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MMWD Blog: Think Blue Marin

Welcome to our blog! Written by staff at MMWD, “Think Blue Marin” explores all things water in south and central Marin—water supplies, conservation, new projects, watershed management, and more.

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Dec 03

Lagunitas Creek Spawner Update: December 3, 2019

Posted on December 3, 2019 at 4:57 PM by Emma Detwiler

The rain has finally arrived and adult salmon have returned to the Lagunitas Creek watershed. After an unusually dry start to the season over five inches of rain fell during the last week. Stream flows are now high enough to allow salmon to migrate through Lagunitas Creek and into tributaries such as San Geronimo Creek and Devil’s Gulch. This is a good time to look for Coho Salmon jumping at the Inkwells, where San Geronimo Creek flows into Lagunitas Creek.

The extended dry season may have delayed spawning for most Coho Salmon, but three other salmon species didn’t wait for the rain. For the third year in a row Pink Salmon (Oncorhynchus gorbuscha) have been seen in Lagunitas Creek. Starting in mid-September, biologists with the California Department of Fish and Wildlife (CDFW) observed adult Pink Salmon and their distinctively small redds (gravel nests). A total of ten Pink Salmon redds were observed through early November. In early October a single Chum Salmon (O. keta) was observed, followed by nothing until last week, when another fish was seen. No more than six individuals of this regionally rare species have been seen each season since 2002. The third species to arrive was Chinook Salmon (O. tshawytscha), and so far we’ve observed 41 adult Chinook Salmon and 13 redds. November is typically when we see Chinook Salmon and this year’s run has so far seemed fairly typical. The salmon pair in the photo below consists of a female Chinook Salmon and a male Coho Salmon. There’s some evidence that this pairing can produce hybrids, although no Chinoho (Cohooks?) have yet been documented in Lagunitas Creek.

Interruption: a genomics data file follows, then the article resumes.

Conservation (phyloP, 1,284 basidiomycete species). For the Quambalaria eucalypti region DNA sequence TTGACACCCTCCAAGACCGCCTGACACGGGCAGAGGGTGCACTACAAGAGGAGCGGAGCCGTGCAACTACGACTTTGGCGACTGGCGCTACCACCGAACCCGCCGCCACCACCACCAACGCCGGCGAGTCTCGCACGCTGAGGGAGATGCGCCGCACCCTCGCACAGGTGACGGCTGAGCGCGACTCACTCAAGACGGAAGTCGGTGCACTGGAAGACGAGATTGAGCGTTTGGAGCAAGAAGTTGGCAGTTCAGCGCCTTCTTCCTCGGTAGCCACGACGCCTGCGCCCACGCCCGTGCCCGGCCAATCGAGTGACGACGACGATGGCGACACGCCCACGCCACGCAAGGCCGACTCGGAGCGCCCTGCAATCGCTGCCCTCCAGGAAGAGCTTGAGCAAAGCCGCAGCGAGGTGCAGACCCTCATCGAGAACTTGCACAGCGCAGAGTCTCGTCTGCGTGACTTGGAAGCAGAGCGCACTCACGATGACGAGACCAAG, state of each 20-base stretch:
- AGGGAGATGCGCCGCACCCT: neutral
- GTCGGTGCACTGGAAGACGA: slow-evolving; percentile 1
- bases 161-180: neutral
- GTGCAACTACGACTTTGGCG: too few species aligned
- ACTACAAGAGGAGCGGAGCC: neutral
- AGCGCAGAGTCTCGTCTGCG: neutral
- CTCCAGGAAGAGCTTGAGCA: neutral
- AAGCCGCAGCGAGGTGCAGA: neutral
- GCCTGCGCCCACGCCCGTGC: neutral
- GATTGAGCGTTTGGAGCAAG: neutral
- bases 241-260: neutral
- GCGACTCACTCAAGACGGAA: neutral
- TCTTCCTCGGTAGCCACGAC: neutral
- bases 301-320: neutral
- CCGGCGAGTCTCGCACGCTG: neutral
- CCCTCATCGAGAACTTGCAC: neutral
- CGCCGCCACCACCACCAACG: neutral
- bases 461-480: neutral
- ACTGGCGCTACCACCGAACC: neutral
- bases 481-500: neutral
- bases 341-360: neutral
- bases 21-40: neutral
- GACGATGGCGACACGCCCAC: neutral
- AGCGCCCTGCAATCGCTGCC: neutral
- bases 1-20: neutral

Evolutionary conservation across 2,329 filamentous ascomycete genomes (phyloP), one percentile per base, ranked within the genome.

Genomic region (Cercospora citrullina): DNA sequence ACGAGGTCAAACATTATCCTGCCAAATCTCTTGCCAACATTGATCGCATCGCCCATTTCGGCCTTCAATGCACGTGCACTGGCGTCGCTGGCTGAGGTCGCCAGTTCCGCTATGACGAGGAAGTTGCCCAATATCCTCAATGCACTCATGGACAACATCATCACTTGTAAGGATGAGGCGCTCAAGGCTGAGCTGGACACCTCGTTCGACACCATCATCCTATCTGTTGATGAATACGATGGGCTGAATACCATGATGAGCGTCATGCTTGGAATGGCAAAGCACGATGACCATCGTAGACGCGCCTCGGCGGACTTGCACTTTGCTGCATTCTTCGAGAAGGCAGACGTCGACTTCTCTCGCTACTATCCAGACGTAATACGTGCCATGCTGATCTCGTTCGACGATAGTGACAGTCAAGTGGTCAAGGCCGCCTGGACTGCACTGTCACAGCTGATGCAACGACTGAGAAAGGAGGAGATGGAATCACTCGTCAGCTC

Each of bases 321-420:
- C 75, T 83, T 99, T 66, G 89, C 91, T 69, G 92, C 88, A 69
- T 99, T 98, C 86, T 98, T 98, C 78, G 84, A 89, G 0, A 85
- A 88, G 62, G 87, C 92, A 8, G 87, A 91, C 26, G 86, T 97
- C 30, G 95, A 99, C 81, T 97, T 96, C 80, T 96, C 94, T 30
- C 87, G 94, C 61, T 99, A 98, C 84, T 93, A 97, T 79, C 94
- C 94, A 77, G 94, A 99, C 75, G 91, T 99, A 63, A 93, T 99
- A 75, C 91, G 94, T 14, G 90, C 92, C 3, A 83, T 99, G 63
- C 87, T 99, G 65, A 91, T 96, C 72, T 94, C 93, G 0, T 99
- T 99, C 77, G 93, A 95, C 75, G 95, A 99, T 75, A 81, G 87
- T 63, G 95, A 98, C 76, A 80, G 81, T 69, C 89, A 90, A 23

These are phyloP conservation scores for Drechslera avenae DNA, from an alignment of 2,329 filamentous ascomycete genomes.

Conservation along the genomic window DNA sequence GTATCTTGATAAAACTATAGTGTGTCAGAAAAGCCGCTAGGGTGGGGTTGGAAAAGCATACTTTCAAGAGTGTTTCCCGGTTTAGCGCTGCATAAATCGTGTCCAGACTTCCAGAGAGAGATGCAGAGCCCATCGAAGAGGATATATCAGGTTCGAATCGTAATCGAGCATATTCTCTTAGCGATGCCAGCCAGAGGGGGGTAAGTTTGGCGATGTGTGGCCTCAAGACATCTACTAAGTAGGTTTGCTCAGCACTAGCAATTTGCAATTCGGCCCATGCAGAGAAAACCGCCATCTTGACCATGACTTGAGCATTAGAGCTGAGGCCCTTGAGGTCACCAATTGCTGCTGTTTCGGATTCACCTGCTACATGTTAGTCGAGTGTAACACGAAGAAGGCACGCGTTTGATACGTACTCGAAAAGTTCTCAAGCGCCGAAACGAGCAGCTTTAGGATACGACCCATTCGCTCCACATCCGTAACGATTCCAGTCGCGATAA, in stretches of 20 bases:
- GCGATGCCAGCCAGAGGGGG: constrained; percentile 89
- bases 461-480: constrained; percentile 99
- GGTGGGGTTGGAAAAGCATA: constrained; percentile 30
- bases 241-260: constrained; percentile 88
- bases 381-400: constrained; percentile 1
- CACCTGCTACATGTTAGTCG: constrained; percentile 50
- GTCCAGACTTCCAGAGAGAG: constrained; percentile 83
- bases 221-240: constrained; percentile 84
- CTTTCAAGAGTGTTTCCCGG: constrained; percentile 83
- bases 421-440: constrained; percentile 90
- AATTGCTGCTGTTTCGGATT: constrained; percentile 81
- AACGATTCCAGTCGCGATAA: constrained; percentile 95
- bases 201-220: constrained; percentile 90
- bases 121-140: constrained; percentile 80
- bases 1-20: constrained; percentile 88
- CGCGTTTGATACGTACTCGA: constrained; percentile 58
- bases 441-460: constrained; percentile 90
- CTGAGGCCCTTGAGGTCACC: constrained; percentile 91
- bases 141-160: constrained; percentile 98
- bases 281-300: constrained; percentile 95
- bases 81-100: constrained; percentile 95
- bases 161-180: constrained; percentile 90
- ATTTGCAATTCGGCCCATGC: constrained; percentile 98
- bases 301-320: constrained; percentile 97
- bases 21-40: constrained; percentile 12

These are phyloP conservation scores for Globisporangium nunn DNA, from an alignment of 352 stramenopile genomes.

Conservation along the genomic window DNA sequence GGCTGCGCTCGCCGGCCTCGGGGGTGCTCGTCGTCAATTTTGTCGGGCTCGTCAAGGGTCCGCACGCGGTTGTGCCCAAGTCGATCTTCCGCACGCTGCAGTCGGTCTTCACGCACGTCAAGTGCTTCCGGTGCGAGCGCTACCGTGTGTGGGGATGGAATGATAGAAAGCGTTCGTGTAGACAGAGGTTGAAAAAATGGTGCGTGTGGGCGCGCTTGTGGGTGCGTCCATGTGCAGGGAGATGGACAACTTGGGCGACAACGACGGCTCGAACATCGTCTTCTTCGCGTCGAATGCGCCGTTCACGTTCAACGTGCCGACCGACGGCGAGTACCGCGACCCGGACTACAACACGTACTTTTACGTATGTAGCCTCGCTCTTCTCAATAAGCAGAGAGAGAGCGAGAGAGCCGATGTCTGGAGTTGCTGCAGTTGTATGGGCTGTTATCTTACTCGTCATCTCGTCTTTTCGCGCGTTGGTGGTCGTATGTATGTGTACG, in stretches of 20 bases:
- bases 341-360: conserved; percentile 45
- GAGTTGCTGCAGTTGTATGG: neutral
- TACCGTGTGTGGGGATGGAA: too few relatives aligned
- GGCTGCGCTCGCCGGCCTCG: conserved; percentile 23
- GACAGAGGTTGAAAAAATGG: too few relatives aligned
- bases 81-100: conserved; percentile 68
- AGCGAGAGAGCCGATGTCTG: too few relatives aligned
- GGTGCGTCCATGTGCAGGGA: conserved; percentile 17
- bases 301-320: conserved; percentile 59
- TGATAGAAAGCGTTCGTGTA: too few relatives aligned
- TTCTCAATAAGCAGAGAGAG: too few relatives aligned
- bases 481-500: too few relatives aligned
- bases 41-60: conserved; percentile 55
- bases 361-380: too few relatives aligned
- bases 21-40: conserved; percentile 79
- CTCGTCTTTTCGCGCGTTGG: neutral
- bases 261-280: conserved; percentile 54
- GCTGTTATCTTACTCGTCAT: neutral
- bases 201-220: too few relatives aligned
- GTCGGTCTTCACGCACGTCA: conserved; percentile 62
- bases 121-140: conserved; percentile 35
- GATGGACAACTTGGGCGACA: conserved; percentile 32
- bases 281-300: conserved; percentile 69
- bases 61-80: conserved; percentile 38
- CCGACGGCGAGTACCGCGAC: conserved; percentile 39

The main attraction (due to the fishes’ relative abundance and bright colors) is the Coho Salmon run, which should be getting underway right now. Flows are currently (no pun intended) too high and muddy to see the fish, but over the next few days Coho Salmon will hopefully be visible migrating, jumping, fighting, and spawning throughout the watershed. Biologists with MMWD, CDFW, the National Park Service, and the Watershed Stewards Program will be counting them.
 Photo By Sherry LaVars/Marin IJ


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